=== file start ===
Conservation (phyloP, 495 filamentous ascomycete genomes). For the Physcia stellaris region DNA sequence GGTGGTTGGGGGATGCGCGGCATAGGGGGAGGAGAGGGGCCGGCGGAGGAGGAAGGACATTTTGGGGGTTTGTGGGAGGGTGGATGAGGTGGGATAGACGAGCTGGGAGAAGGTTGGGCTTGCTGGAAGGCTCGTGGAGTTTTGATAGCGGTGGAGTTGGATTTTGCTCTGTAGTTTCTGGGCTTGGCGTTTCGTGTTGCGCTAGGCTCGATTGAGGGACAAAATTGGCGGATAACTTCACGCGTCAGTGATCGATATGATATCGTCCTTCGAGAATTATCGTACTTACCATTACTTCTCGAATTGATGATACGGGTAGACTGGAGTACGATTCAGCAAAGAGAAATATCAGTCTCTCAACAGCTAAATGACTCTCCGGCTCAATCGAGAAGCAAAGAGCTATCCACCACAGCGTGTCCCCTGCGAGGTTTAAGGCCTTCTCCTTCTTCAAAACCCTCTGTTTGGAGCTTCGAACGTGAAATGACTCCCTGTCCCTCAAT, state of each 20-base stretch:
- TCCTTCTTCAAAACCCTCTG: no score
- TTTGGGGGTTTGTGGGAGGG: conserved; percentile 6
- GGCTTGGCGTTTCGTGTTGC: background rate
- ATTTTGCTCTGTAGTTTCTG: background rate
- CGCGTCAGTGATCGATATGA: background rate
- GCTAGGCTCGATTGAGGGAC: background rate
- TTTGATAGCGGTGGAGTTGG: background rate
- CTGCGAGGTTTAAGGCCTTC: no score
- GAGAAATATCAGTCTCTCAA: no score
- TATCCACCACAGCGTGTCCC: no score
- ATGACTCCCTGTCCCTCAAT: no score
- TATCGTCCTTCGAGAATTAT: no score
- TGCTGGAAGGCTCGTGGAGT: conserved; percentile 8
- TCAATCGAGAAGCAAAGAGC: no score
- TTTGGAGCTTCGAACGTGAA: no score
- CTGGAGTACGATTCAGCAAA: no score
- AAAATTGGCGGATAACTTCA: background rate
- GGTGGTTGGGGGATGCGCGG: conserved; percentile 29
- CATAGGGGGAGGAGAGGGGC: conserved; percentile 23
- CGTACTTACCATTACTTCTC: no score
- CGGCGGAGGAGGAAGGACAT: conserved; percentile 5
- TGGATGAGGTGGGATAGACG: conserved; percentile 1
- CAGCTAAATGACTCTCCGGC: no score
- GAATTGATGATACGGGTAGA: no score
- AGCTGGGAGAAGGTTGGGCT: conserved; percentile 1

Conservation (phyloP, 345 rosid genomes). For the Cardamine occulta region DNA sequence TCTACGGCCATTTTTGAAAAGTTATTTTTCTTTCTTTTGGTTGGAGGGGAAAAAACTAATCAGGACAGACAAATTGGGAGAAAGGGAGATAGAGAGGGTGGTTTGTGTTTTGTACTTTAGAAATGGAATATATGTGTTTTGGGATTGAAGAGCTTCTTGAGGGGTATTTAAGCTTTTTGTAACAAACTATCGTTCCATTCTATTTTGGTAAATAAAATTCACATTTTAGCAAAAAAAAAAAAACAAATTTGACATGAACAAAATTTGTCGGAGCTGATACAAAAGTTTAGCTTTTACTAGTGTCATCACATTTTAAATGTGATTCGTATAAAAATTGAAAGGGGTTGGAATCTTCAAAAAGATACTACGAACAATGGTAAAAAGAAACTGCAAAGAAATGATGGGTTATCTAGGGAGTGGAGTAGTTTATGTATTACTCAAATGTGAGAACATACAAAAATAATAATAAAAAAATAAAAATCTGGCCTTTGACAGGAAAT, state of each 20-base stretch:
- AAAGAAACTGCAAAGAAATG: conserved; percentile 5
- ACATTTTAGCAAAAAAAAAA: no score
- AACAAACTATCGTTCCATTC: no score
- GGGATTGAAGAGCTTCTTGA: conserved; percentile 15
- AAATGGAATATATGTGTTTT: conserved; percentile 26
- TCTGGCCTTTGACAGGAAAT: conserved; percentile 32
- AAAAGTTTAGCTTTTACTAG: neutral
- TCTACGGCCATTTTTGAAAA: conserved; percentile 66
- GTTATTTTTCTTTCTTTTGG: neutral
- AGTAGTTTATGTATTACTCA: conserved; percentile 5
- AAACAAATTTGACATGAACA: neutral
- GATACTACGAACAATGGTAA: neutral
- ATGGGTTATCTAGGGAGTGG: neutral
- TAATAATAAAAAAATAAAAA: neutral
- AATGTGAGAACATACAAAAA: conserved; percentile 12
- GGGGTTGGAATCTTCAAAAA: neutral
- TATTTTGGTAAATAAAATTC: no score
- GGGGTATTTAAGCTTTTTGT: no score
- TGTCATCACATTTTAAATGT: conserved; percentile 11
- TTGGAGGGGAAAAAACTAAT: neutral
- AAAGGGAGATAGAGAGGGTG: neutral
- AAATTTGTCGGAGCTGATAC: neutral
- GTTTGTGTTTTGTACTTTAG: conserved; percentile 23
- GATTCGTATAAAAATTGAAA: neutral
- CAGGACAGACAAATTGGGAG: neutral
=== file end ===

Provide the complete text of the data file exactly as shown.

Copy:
Conservation (phyloP, 495 filamentous ascomycete genomes). For the Physcia stellaris region DNA sequence GGTGGTTGGGGGATGCGCGGCATAGGGGGAGGAGAGGGGCCGGCGGAGGAGGAAGGACATTTTGGGGGTTTGTGGGAGGGTGGATGAGGTGGGATAGACGAGCTGGGAGAAGGTTGGGCTTGCTGGAAGGCTCGTGGAGTTTTGATAGCGGTGGAGTTGGATTTTGCTCTGTAGTTTCTGGGCTTGGCGTTTCGTGTTGCGCTAGGCTCGATTGAGGGACAAAATTGGCGGATAACTTCACGCGTCAGTGATCGATATGATATCGTCCTTCGAGAATTATCGTACTTACCATTACTTCTCGAATTGATGATACGGGTAGACTGGAGTACGATTCAGCAAAGAGAAATATCAGTCTCTCAACAGCTAAATGACTCTCCGGCTCAATCGAGAAGCAAAGAGCTATCCACCACAGCGTGTCCCCTGCGAGGTTTAAGGCCTTCTCCTTCTTCAAAACCCTCTGTTTGGAGCTTCGAACGTGAAATGACTCCCTGTCCCTCAAT, state of each 20-base stretch:
- TCCTTCTTCAAAACCCTCTG: no score
- TTTGGGGGTTTGTGGGAGGG: conserved; percentile 6
- GGCTTGGCGTTTCGTGTTGC: background rate
- ATTTTGCTCTGTAGTTTCTG: background rate
- CGCGTCAGTGATCGATATGA: background rate
- GCTAGGCTCGATTGAGGGAC: background rate
- TTTGATAGCGGTGGAGTTGG: background rate
- CTGCGAGGTTTAAGGCCTTC: no score
- GAGAAATATCAGTCTCTCAA: no score
- TATCCACCACAGCGTGTCCC: no score
- ATGACTCCCTGTCCCTCAAT: no score
- TATCGTCCTTCGAGAATTAT: no score
- TGCTGGAAGGCTCGTGGAGT: conserved; percentile 8
- TCAATCGAGAAGCAAAGAGC: no score
- TTTGGAGCTTCGAACGTGAA: no score
- CTGGAGTACGATTCAGCAAA: no score
- AAAATTGGCGGATAACTTCA: background rate
- GGTGGTTGGGGGATGCGCGG: conserved; percentile 29
- CATAGGGGGAGGAGAGGGGC: conserved; percentile 23
- CGTACTTACCATTACTTCTC: no score
- CGGCGGAGGAGGAAGGACAT: conserved; percentile 5
- TGGATGAGGTGGGATAGACG: conserved; percentile 1
- CAGCTAAATGACTCTCCGGC: no score
- GAATTGATGATACGGGTAGA: no score
- AGCTGGGAGAAGGTTGGGCT: conserved; percentile 1

Conservation (phyloP, 345 rosid genomes). For the Cardamine occulta region DNA sequence TCTACGGCCATTTTTGAAAAGTTATTTTTCTTTCTTTTGGTTGGAGGGGAAAAAACTAATCAGGACAGACAAATTGGGAGAAAGGGAGATAGAGAGGGTGGTTTGTGTTTTGTACTTTAGAAATGGAATATATGTGTTTTGGGATTGAAGAGCTTCTTGAGGGGTATTTAAGCTTTTTGTAACAAACTATCGTTCCATTCTATTTTGGTAAATAAAATTCACATTTTAGCAAAAAAAAAAAAACAAATTTGACATGAACAAAATTTGTCGGAGCTGATACAAAAGTTTAGCTTTTACTAGTGTCATCACATTTTAAATGTGATTCGTATAAAAATTGAAAGGGGTTGGAATCTTCAAAAAGATACTACGAACAATGGTAAAAAGAAACTGCAAAGAAATGATGGGTTATCTAGGGAGTGGAGTAGTTTATGTATTACTCAAATGTGAGAACATACAAAAATAATAATAAAAAAATAAAAATCTGGCCTTTGACAGGAAAT, state of each 20-base stretch:
- AAAGAAACTGCAAAGAAATG: conserved; percentile 5
- ACATTTTAGCAAAAAAAAAA: no score
- AACAAACTATCGTTCCATTC: no score
- GGGATTGAAGAGCTTCTTGA: conserved; percentile 15
- AAATGGAATATATGTGTTTT: conserved; percentile 26
- TCTGGCCTTTGACAGGAAAT: conserved; percentile 32
- AAAAGTTTAGCTTTTACTAG: neutral
- TCTACGGCCATTTTTGAAAA: conserved; percentile 66
- GTTATTTTTCTTTCTTTTGG: neutral
- AGTAGTTTATGTATTACTCA: conserved; percentile 5
- AAACAAATTTGACATGAACA: neutral
- GATACTACGAACAATGGTAA: neutral
- ATGGGTTATCTAGGGAGTGG: neutral
- TAATAATAAAAAAATAAAAA: neutral
- AATGTGAGAACATACAAAAA: conserved; percentile 12
- GGGGTTGGAATCTTCAAAAA: neutral
- TATTTTGGTAAATAAAATTC: no score
- GGGGTATTTAAGCTTTTTGT: no score
- TGTCATCACATTTTAAATGT: conserved; percentile 11
- TTGGAGGGGAAAAAACTAAT: neutral
- AAAGGGAGATAGAGAGGGTG: neutral
- AAATTTGTCGGAGCTGATAC: neutral
- GTTTGTGTTTTGTACTTTAG: conserved; percentile 23
- GATTCGTATAAAAATTGAAA: neutral
- CAGGACAGACAAATTGGGAG: neutral